Then it is time to call in the shredders!

Here are some helpful definitions:

Permanent Record –  Materials created or received in the conduct of affairs that are preserved by the creator because of the enduring historical value or as evidence of the roles and responsibilities of the creator

Records Series – Group of similar or related records that are arranged according to a file system and that are related as the result of being created, received, or used in the same activity

Life Cycle – Distinct phases of a record’s existence, from creation, to use, to maintenance, and finally disposition

(Definitions are from the Library of Virginia Public Records Management Manual)

For more information about SCRC and Records and Information Management look here.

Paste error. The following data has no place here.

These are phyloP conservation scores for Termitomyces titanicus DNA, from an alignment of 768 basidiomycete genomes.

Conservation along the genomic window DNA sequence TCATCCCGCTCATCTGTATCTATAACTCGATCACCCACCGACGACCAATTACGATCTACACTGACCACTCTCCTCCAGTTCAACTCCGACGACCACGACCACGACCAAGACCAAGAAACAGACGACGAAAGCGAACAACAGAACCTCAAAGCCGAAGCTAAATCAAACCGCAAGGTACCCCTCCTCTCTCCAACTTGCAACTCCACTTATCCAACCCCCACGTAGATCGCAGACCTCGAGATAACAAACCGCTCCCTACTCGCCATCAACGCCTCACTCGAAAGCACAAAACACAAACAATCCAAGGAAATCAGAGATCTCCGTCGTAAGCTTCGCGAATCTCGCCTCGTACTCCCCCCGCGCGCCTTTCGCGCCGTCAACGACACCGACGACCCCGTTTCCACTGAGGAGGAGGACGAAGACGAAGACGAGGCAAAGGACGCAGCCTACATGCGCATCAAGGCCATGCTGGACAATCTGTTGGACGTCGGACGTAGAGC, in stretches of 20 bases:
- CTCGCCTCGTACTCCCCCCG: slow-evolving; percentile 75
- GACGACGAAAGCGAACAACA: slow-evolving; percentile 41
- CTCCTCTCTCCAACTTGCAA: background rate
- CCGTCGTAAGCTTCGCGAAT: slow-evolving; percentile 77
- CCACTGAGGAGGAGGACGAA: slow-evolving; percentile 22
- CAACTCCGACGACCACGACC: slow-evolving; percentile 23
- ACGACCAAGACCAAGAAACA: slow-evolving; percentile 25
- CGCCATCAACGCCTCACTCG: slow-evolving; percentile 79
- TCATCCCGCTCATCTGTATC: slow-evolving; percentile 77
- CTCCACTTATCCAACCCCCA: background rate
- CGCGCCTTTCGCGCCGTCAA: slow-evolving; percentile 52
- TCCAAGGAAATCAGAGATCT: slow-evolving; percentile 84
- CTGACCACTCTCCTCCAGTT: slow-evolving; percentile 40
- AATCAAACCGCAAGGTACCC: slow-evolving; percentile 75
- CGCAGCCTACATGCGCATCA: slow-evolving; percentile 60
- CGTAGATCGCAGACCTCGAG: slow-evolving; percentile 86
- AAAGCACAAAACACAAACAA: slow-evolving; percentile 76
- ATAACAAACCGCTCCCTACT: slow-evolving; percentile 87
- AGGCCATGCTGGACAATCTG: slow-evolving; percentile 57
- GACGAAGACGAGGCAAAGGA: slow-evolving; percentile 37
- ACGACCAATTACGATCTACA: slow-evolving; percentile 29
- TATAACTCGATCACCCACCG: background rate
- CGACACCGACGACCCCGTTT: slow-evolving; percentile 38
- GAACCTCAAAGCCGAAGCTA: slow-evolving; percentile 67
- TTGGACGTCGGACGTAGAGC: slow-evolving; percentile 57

The University Records Manager is Samara Carter. You can reach her at  scarte25@gmu.edu or  703.993.2201.

Amateur Radio, Pat Hawker, and World War II

C0275B03F03_Page_1

Doc. 1 covers the involvement of amateur radio during World War II. Document is from John Patrick Hawker papers, Collection #C0275, Box 03, Folder 01, Page 1/2 of “The Secrets of Wartime Radio,” Special Collections Research Center, George Mason University Libraries.

Amateur radio, also known as HAM radio, is a hobby that allows people to communicate non-commercially with each other by creating personal radio stations. Amateur radio began around 1890 and began picking up interest in the early 1900’s. Radio communication has been used by the government and military for intercepting communications from other countries. During and right before World War II, many men and women who held radiating licenses became involved in wartime radio (Doc. 1).

Doc. 2 is a booklet containing information and diagrams of British reception sets. Document is from John Patrick Hawker papers, Collection #C0275, Box 03, Folder 02, Special Collections Research Center, George Mason University Libraries.